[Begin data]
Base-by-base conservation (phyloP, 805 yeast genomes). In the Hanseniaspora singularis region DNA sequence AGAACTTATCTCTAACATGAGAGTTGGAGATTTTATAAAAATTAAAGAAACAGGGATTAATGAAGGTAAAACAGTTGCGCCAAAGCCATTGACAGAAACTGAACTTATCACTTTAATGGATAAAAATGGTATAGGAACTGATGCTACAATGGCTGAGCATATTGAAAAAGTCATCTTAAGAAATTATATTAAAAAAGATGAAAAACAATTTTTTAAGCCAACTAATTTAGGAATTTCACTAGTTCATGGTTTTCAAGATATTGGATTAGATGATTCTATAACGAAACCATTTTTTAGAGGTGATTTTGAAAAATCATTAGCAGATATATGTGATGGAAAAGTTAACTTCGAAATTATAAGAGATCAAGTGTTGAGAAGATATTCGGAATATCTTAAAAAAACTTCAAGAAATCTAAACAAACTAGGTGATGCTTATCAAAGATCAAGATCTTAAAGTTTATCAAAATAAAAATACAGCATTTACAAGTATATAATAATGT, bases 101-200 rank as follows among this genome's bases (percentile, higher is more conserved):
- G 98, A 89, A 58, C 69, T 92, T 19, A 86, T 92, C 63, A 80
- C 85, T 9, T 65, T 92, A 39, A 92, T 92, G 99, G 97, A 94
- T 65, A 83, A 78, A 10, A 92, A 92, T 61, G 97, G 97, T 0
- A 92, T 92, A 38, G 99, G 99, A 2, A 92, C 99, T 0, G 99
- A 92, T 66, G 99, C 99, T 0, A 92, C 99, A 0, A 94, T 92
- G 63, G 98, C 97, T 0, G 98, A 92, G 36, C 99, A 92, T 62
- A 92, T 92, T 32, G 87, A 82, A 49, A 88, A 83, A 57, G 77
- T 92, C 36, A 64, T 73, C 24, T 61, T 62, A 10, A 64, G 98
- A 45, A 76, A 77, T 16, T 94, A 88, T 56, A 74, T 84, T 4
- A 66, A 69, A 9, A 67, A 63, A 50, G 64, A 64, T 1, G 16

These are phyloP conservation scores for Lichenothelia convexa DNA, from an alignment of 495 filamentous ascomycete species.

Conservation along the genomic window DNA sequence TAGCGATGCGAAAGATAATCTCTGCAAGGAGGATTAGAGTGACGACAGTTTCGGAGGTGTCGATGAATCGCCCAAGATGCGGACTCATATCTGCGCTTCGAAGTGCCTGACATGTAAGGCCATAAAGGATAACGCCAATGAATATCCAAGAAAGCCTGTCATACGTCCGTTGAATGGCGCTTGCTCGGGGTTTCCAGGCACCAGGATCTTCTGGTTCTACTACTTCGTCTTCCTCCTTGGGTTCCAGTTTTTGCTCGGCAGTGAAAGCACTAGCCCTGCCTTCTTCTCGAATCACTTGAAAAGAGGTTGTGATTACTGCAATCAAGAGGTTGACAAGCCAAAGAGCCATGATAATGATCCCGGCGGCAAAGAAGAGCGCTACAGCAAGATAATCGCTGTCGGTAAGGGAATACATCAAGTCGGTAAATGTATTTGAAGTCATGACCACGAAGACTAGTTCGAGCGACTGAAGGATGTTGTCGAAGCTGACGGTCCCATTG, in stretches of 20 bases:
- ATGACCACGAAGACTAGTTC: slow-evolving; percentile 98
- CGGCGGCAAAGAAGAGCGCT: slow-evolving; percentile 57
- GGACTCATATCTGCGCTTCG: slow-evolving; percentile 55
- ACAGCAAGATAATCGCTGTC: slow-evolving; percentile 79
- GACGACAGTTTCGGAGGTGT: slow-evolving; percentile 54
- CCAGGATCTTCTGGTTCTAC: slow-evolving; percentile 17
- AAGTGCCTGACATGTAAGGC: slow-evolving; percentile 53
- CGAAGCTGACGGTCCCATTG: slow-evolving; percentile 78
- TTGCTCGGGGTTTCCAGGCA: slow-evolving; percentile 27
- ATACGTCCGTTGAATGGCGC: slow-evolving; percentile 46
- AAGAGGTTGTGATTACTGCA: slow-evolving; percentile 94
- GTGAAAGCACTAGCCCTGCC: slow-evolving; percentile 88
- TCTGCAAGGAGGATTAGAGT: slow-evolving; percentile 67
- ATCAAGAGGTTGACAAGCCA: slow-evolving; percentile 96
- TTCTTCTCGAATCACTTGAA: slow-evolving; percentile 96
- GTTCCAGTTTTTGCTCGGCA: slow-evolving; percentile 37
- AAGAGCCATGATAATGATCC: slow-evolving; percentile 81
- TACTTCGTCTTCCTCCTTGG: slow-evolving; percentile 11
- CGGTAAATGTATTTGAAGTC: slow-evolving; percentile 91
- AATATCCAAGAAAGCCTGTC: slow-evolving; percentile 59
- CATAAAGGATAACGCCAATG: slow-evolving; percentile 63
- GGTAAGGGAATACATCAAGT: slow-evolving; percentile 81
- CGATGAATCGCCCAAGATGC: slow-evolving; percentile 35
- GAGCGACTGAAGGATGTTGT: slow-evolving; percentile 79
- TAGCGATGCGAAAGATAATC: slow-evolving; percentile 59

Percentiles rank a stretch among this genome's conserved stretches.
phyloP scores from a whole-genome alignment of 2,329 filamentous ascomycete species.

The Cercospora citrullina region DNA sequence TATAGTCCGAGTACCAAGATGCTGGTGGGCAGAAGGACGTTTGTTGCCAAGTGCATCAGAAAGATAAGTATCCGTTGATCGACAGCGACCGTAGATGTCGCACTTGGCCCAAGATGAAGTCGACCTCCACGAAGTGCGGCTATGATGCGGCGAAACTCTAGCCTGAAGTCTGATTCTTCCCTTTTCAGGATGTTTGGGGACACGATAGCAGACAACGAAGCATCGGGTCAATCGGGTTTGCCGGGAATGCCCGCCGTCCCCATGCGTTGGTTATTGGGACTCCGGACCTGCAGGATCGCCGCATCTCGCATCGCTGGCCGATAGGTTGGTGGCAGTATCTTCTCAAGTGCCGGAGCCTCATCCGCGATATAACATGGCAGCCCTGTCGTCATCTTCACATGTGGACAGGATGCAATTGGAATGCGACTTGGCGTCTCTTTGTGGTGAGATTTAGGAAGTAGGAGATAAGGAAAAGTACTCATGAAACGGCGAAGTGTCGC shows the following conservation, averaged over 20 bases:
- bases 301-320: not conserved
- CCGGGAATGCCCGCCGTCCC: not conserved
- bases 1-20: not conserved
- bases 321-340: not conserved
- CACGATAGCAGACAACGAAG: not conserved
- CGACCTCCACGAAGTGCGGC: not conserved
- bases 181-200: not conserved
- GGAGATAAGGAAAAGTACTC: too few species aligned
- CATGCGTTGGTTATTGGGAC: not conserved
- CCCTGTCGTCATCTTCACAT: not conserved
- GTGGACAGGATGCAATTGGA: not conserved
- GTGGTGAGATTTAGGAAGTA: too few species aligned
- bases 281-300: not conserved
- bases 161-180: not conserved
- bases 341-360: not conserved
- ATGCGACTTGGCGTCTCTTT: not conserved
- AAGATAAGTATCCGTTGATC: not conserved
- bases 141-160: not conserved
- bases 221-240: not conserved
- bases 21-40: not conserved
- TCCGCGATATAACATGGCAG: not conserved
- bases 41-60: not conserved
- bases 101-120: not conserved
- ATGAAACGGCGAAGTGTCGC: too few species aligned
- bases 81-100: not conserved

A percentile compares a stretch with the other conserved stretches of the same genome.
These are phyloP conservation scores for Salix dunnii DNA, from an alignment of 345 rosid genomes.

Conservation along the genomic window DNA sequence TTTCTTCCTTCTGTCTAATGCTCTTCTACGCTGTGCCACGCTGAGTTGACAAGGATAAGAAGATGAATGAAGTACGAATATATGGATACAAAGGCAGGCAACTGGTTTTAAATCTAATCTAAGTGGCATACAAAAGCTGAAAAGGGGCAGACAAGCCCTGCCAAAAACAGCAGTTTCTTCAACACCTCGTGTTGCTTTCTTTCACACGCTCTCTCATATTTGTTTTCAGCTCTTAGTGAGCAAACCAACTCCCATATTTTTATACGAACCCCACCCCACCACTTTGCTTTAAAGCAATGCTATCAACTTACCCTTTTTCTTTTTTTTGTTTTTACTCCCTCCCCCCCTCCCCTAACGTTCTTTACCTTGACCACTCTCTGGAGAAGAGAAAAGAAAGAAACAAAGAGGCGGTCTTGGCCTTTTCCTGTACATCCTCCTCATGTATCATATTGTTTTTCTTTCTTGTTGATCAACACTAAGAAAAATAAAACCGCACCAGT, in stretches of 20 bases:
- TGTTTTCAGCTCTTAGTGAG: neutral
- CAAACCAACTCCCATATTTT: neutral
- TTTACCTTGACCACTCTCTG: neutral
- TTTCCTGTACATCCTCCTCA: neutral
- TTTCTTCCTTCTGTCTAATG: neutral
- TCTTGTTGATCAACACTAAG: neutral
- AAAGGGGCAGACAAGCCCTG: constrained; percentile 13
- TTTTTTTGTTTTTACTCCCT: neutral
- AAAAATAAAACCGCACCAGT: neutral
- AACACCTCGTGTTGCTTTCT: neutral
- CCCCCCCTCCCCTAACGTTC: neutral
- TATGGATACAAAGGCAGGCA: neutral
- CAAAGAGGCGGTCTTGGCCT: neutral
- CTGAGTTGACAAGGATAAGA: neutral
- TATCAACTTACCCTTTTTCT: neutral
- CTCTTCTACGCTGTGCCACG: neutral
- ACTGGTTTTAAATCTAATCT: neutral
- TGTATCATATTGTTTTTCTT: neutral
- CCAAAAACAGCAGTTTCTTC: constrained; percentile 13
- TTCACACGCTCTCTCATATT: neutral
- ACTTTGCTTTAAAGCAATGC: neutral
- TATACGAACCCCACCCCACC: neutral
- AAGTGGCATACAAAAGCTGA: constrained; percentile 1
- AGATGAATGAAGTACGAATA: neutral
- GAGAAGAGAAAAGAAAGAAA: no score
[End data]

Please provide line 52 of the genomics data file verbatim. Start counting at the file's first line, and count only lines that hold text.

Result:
- GTGGACAGGATGCAATTGGA: not conserved